This is a bit of a bitty comic, which annoyed me. There’s a couple of issues dealing with the ongoing story, but there’s also a lot of extra stuff — a short one about Thor sometime way in the future, a side story with Thor’s friends, one about Thor having a drinking contest, and then a “what if” about Jane Foster finding Mjolnir originally. That last one is especially difficult if you’re not familiar with Thor’s canon, because it really requires comparison with the original/referenced issues of Thor. (And it ends kind of weirdly, with Odin marrying Jane after Thor goes off with Sif.)

There are some awesome bits, like when the All-Mother gathers a whole army of women (plus the original Thor) to back the new Thor up in a fight. The fight between the All-Father and the All-Mother continues, and Frigga continues to hold her own and demand respect. And of course, there’s Thor going up against the Destroyer.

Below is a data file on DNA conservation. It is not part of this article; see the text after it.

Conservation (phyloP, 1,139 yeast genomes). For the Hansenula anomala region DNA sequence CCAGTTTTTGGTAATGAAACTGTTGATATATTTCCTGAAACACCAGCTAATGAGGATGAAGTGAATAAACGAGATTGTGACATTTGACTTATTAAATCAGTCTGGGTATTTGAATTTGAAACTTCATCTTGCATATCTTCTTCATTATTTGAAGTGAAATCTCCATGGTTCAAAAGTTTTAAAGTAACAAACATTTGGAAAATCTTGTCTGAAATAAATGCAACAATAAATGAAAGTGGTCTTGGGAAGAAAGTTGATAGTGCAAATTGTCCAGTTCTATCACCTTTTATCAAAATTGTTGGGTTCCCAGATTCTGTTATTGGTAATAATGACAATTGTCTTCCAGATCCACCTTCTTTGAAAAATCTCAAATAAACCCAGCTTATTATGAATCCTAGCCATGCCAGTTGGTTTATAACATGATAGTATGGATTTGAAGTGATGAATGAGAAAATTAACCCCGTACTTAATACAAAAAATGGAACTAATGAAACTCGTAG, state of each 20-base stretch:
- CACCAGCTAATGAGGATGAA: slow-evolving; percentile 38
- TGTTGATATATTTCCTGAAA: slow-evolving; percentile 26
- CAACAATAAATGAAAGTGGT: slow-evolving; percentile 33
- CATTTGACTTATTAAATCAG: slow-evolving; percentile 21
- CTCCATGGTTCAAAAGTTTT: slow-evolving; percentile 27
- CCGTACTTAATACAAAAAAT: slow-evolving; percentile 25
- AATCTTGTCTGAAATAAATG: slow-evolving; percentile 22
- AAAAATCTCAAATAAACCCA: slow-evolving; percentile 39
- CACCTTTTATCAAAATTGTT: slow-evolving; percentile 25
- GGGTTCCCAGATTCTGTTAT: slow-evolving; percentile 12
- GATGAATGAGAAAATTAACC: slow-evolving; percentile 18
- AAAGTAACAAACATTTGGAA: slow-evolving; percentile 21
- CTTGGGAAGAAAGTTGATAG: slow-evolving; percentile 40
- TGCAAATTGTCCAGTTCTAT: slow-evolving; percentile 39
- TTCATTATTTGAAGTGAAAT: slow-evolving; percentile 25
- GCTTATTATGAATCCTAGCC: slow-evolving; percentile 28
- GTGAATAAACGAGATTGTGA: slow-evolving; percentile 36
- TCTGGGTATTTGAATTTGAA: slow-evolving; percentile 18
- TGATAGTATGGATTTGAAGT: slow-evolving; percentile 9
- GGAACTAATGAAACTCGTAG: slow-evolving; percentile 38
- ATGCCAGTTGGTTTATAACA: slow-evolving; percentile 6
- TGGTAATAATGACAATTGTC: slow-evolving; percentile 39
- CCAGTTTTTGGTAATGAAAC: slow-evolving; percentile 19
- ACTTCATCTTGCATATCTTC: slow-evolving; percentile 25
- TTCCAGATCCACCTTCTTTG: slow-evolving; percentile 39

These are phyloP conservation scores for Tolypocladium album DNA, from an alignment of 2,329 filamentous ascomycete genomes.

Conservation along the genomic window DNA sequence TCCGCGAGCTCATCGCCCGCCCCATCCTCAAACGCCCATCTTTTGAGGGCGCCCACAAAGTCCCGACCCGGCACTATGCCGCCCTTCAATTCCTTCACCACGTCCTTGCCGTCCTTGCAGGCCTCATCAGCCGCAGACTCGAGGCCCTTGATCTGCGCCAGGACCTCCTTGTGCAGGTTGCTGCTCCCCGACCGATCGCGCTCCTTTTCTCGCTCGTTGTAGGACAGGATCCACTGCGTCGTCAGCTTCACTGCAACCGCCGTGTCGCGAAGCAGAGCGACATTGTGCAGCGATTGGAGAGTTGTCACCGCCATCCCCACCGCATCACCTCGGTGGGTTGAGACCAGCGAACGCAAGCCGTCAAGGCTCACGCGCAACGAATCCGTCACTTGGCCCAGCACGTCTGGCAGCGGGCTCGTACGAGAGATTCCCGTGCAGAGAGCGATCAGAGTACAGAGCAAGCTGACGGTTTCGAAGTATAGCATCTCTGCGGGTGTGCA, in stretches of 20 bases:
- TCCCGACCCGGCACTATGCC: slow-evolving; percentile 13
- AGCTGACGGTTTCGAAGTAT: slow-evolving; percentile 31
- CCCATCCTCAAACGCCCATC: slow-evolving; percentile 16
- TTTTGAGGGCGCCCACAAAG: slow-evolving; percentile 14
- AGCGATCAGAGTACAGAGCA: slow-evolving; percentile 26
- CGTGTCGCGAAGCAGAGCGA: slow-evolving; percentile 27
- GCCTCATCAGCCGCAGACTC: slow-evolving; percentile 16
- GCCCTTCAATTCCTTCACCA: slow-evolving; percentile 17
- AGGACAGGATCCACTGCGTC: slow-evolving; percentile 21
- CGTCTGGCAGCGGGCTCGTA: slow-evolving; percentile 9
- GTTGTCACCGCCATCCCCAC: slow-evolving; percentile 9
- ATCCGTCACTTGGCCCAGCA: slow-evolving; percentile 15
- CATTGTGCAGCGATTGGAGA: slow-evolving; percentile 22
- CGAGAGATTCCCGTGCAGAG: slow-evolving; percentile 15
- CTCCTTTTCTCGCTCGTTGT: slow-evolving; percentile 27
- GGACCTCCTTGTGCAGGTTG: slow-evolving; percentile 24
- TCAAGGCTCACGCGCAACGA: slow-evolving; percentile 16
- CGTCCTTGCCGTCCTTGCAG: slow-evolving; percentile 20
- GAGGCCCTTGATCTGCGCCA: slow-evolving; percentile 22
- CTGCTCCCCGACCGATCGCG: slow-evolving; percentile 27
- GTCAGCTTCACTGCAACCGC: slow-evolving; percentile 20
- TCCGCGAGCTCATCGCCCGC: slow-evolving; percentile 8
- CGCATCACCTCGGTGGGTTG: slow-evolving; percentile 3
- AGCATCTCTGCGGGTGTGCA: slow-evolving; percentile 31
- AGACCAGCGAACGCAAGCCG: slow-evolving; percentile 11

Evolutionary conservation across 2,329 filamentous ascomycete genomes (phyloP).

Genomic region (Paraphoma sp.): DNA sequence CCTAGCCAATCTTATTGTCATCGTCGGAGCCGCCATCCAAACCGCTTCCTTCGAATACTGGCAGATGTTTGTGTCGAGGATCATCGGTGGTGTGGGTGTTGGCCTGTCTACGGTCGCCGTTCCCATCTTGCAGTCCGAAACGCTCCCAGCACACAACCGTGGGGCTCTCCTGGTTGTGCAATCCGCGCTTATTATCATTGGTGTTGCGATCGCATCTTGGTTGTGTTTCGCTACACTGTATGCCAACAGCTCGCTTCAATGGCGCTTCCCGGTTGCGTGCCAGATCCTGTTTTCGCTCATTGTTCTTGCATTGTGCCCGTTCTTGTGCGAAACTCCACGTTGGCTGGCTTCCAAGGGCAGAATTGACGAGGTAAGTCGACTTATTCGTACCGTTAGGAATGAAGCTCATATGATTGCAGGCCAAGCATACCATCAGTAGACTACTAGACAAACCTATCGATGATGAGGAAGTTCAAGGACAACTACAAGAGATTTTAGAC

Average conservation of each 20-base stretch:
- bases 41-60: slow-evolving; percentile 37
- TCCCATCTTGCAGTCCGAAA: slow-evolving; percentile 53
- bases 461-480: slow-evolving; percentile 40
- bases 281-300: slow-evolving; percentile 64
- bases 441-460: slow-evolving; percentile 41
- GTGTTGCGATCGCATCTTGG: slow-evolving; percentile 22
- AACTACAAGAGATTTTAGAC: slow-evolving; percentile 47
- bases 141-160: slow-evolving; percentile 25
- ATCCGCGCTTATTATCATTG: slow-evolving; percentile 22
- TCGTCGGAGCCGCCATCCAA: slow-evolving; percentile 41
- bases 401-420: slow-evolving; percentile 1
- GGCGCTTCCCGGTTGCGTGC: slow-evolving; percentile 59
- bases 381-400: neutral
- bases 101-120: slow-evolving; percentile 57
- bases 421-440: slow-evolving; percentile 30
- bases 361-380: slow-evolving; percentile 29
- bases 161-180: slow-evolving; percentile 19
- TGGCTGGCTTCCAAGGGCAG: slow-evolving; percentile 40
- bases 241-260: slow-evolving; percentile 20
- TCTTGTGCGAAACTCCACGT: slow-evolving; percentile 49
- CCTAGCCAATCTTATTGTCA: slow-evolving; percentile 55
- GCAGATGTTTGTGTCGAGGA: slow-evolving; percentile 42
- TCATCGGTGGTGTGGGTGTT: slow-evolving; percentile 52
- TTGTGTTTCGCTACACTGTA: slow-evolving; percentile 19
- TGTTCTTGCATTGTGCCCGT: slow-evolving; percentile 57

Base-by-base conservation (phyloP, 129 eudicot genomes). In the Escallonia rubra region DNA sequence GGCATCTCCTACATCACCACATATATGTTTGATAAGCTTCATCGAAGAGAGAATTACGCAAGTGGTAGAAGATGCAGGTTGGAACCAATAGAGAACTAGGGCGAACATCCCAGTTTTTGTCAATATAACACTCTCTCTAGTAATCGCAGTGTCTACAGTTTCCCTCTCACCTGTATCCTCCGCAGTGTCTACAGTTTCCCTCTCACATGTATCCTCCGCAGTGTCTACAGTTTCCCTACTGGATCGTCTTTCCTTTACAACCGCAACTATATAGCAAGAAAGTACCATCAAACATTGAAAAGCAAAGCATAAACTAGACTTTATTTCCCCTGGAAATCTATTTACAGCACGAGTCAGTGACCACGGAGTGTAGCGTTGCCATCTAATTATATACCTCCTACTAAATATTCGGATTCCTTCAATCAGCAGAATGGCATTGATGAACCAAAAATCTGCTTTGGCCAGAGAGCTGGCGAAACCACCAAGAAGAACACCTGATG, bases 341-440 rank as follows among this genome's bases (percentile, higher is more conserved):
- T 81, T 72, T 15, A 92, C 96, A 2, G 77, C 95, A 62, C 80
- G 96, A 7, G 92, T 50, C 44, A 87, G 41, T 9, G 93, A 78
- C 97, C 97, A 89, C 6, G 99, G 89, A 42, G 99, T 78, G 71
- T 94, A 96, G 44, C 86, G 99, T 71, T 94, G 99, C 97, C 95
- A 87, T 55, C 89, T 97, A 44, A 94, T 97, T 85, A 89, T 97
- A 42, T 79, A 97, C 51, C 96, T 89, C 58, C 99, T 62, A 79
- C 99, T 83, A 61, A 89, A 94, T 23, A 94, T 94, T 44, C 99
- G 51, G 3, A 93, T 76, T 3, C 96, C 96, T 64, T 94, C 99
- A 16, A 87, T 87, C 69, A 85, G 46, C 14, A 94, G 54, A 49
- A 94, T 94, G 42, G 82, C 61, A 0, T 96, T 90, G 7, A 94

But, with all the extras, it didn’t feel like a satisfying progression. The main question it answers is a simple one: “Who is Thor?” Which… wasn’t a surprise to me, at all. And then it just leads into Secret Wars, which I’m not all that interested in, although most of the comics I follow are having tie-in issues. Ah, well.

Also, will someone please give the male Thor a shirt?

Rating: 3/5

Review – Magic Bleeds

Cover of Magic Bleeds by Ilona AndrewsMagic Bleeds, Ilona Andrews

Oh thank goodness. I sort of knew it, because I read the extras with Curran’s POV, but Magic Bleeds is the point where Curran and Kate start communicating properly and fully, and they eventually stop running away from the issues between them. The scenes with them are great; there is indeed a sex scene or two, but you can skip it if that’s not what you’re reading the books for — there’s still an epic amount of fight scenes and showdowns. And witty one-liners and snarky banter.